Then came a surprise. The computer simulations showed that at a certain point from stockpile to target, the weapon would “fail catastrophically,” according to Bruce T. Goodwin, principal associate director at Livermore for weapons programs. Such a failure would mean that the weapon would not produce the explosive yield expected by the military — either none at all, or something quite different than required to properly hit the target.
“So we went in and thoroughly investigated that, and determined that the way the weapon is handled by the military had to be changed, or you would be susceptible to having the weapons fail catastrophically when, God forbid, they should ever be used,” Goodwin said. He added that the fault occurred in the “real dynamics of the vehicle” — a term describing the weapon’s trajectory and behavior — and could not have been revealed by underground explosive testing or by examining the components.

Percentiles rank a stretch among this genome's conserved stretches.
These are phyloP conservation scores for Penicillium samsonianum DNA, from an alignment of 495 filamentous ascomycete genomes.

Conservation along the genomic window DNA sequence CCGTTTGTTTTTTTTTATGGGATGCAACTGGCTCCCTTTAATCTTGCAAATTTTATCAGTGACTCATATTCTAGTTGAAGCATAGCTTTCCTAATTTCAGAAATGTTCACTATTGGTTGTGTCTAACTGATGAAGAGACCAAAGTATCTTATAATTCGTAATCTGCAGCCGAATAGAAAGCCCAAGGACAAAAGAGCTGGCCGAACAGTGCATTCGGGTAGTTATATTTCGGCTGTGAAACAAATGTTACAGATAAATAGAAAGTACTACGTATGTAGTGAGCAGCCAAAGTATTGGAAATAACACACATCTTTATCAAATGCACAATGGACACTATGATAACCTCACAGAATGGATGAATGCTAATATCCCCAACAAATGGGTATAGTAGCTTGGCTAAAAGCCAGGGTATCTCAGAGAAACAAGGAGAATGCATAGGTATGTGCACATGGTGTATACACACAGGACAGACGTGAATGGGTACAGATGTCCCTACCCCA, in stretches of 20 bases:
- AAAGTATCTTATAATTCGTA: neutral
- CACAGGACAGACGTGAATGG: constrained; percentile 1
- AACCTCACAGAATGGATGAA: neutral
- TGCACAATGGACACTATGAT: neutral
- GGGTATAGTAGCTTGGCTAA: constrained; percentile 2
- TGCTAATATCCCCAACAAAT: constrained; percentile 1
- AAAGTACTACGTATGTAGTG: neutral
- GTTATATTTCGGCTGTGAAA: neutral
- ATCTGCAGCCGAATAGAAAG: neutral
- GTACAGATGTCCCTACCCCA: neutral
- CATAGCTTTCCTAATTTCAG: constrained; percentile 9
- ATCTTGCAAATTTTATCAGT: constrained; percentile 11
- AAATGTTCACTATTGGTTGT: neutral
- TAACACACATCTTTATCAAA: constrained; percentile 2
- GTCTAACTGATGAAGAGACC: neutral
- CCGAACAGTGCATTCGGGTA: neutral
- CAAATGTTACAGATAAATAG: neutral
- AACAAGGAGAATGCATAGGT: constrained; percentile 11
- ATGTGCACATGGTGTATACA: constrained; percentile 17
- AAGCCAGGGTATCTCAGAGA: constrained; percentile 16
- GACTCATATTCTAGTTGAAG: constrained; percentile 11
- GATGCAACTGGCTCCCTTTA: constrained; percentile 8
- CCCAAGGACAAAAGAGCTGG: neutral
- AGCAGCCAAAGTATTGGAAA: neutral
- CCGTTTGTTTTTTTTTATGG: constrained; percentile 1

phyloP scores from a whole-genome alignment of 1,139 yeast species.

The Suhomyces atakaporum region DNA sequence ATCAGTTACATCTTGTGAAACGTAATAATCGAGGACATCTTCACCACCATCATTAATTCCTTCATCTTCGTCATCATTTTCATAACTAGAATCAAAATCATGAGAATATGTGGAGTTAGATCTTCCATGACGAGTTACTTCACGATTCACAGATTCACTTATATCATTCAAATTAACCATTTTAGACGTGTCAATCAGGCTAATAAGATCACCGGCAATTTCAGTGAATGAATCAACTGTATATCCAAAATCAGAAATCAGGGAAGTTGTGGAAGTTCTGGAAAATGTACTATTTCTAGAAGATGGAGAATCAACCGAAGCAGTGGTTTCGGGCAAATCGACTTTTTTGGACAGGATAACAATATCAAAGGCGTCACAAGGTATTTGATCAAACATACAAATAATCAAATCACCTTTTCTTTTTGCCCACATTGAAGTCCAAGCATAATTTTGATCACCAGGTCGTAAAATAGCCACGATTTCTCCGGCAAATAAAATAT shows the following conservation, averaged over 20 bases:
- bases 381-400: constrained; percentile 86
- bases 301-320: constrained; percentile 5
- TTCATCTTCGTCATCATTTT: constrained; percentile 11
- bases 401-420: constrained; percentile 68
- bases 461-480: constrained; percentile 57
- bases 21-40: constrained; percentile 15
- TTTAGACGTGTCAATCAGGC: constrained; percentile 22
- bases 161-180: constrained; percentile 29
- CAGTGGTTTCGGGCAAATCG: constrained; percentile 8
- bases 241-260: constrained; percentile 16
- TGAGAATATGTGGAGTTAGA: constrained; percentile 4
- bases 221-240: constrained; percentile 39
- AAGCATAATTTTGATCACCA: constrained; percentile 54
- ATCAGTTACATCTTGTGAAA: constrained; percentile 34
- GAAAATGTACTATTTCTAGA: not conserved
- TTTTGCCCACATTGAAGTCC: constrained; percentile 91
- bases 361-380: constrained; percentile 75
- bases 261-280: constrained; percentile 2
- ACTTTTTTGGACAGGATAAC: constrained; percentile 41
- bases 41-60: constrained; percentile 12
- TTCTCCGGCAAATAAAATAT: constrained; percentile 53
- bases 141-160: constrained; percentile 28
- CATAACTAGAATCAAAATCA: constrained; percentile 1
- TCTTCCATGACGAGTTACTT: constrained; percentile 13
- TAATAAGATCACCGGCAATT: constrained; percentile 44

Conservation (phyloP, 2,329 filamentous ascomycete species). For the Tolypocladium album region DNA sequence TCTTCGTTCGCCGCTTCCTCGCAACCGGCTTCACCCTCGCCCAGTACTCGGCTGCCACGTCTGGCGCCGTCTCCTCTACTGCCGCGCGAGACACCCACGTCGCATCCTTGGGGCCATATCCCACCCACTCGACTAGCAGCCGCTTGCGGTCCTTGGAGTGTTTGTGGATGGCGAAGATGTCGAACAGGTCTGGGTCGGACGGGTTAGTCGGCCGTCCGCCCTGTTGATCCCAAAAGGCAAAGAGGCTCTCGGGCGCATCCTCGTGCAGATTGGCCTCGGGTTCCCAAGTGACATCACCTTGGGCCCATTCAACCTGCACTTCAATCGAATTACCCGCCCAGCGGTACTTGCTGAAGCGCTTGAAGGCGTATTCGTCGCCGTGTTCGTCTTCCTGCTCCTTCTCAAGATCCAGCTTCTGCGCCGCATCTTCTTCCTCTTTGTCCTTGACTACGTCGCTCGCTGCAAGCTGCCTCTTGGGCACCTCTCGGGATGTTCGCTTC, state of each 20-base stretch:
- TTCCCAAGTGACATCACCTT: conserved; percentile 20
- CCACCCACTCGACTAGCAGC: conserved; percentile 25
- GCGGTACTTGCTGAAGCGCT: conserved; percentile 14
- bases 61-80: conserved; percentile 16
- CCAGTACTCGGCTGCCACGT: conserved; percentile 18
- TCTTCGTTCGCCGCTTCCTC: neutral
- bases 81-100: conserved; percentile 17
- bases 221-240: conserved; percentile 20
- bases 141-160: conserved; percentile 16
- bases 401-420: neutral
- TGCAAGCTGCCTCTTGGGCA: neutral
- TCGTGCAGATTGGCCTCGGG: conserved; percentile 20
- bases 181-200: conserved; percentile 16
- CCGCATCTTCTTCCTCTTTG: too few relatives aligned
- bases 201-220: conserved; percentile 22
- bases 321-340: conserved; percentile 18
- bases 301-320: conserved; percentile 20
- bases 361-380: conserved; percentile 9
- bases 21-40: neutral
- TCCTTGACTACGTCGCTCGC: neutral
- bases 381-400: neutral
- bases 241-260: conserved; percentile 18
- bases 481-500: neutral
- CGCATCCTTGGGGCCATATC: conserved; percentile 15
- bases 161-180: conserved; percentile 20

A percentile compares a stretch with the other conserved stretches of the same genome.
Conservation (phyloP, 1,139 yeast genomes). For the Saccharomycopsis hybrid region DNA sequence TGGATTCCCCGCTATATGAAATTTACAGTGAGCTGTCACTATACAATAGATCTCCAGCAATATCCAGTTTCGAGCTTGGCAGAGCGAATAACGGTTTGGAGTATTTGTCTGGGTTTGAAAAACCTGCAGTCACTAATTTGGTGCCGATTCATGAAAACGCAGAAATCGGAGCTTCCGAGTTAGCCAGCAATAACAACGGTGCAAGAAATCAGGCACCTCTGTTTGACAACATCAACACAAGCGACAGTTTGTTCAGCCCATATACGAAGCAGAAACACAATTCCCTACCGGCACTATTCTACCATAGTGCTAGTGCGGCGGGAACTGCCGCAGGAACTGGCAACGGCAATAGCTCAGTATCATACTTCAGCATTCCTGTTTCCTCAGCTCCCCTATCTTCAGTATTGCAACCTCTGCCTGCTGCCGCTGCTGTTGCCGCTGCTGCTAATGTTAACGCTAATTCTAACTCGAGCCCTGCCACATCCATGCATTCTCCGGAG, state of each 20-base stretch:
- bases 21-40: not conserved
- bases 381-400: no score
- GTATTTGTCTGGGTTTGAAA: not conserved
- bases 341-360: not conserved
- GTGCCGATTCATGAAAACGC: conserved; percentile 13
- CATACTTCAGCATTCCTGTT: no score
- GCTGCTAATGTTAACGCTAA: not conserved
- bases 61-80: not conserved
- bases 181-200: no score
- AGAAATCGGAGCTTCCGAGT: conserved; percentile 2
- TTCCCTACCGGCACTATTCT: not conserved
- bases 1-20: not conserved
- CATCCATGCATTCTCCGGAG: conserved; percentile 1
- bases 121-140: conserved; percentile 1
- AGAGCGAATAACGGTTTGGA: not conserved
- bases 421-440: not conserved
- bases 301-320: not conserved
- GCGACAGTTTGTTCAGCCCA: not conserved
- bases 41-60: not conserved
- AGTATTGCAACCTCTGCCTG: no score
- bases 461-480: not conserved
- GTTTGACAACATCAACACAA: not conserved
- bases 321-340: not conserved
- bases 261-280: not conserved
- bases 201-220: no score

Following the discovery and a multi-year effort, the B-83 bombs and the military’s handling procedures for the weapons have been fixed, officials said.